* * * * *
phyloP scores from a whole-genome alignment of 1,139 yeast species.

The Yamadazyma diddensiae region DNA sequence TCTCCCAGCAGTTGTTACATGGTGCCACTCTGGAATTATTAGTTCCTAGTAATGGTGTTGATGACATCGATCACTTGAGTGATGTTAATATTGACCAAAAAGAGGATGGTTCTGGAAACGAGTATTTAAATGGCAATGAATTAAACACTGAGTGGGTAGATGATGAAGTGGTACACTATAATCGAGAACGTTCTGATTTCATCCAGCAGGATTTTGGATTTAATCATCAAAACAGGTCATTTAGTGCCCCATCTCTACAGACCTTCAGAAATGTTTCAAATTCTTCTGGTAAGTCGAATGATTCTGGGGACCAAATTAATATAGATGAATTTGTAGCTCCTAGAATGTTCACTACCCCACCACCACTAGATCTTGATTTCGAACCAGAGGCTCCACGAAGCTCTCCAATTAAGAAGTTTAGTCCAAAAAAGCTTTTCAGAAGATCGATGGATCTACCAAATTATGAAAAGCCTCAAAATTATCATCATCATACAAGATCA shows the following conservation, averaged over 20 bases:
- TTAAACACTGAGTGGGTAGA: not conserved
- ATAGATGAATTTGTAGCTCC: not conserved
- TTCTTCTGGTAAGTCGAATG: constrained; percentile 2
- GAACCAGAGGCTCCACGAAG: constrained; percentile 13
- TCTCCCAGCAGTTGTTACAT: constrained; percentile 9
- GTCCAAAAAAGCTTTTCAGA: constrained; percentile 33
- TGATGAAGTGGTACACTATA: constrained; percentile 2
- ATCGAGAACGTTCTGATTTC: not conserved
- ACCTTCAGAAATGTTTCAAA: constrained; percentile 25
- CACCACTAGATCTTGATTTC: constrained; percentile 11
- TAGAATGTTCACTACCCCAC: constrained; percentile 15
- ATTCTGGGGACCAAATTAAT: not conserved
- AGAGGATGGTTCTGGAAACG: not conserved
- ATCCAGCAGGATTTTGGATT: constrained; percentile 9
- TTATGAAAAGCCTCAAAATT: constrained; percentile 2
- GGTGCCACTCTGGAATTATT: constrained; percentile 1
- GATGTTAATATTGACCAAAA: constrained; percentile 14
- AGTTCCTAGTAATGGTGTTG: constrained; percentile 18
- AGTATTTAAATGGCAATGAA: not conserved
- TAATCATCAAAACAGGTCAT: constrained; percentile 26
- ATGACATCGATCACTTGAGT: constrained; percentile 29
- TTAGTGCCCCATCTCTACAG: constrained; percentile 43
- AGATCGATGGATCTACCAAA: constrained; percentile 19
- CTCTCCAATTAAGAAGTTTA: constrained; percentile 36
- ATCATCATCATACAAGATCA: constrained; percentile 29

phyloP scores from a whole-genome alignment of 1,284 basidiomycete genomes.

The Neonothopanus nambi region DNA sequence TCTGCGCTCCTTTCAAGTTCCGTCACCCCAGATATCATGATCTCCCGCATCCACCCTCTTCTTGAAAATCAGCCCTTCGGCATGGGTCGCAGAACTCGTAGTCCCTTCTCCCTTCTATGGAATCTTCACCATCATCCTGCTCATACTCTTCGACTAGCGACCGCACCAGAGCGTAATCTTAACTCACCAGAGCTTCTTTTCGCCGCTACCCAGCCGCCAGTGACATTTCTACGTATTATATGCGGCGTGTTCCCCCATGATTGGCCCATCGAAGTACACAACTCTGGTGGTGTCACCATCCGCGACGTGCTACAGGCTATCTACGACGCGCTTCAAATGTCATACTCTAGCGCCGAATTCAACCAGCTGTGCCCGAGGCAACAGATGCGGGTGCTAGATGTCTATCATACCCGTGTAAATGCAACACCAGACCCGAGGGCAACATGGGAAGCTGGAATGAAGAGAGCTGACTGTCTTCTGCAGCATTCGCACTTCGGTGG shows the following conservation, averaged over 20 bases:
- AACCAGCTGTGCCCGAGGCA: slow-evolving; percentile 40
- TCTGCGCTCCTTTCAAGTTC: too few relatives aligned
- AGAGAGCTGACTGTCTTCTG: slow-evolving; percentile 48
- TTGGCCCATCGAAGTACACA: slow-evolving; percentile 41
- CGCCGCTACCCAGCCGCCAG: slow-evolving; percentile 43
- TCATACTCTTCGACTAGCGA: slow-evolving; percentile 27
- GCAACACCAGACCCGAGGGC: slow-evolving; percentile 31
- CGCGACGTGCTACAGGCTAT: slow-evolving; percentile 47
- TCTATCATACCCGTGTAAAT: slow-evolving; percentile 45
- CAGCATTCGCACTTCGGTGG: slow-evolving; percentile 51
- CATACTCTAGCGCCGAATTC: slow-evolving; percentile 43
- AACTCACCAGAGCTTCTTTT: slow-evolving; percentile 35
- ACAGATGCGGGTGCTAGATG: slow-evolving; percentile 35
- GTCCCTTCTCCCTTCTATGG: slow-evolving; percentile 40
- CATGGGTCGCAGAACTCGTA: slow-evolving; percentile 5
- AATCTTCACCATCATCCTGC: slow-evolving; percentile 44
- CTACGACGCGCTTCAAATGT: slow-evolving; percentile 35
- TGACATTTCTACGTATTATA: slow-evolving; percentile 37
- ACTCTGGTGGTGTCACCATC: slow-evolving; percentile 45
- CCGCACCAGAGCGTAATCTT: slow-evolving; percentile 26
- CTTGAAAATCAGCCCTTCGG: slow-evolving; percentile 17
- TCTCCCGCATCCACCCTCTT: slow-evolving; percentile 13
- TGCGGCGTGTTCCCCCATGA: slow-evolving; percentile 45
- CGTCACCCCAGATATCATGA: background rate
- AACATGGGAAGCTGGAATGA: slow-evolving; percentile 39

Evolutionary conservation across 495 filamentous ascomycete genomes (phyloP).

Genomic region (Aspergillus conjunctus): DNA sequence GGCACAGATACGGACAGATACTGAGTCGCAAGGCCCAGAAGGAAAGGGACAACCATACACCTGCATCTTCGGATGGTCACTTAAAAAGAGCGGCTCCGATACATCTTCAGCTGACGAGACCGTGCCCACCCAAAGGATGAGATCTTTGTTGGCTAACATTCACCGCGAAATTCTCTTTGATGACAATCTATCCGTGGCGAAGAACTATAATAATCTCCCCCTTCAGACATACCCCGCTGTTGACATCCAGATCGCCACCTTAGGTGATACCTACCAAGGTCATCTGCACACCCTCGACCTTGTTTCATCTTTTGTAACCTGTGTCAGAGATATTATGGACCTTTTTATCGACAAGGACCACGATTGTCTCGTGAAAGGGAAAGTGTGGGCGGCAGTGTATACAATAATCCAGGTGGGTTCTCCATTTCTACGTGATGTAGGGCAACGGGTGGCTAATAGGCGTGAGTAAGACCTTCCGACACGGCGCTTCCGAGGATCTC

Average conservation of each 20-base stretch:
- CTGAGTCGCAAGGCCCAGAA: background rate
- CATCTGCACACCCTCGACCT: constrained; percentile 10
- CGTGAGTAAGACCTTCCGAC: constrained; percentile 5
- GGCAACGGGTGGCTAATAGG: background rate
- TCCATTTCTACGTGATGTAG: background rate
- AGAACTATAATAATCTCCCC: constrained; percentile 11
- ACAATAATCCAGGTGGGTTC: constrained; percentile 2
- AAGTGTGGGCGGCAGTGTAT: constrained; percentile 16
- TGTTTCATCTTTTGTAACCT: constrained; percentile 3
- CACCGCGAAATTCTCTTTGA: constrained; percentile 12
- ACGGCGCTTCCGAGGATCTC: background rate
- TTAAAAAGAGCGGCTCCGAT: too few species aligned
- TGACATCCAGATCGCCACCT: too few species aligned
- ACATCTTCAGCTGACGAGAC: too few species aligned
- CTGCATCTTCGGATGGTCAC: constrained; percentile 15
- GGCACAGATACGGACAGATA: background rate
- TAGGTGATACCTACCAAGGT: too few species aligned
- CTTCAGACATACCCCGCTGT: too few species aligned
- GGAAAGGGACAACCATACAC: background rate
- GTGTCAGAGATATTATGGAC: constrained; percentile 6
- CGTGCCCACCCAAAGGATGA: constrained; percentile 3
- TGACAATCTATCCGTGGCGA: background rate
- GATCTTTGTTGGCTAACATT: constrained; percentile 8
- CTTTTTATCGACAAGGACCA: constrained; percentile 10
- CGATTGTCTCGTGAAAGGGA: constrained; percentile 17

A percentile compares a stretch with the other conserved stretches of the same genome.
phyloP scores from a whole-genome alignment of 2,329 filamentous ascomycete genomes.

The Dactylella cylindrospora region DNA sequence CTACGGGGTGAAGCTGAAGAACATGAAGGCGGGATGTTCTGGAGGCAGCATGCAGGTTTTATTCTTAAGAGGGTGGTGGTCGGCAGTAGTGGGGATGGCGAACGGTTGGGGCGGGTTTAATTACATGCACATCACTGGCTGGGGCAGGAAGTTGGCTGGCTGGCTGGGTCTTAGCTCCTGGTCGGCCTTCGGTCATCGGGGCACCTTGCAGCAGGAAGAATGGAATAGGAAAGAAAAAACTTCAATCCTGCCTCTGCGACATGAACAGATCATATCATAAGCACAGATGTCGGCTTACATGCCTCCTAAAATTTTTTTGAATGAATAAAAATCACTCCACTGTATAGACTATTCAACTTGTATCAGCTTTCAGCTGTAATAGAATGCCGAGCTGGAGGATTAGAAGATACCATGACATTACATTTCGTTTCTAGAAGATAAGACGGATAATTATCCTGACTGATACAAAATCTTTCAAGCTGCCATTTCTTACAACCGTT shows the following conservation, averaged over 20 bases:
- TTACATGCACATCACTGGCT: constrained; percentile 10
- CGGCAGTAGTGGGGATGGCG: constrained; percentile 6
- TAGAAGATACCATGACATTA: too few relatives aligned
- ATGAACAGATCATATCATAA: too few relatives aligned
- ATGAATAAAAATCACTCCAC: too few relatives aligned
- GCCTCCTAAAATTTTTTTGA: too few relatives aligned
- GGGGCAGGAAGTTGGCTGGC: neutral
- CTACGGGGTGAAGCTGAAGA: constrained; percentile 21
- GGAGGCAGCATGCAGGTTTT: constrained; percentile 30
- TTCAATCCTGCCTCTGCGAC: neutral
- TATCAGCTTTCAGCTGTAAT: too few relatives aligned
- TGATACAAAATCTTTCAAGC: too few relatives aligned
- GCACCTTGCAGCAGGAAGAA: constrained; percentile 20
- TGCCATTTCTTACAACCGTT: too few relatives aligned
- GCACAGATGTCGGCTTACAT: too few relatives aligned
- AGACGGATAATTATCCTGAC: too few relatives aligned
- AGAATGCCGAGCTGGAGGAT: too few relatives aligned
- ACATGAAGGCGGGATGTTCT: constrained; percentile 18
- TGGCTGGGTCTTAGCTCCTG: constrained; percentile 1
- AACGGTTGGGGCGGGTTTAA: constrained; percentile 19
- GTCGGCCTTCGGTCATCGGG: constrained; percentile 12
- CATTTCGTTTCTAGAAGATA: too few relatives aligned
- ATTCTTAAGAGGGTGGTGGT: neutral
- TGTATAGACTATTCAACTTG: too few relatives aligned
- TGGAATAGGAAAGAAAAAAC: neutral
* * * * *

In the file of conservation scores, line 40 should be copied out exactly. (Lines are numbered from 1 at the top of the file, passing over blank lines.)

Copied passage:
- CATACTCTAGCGCCGAATTC: slow-evolving; percentile 43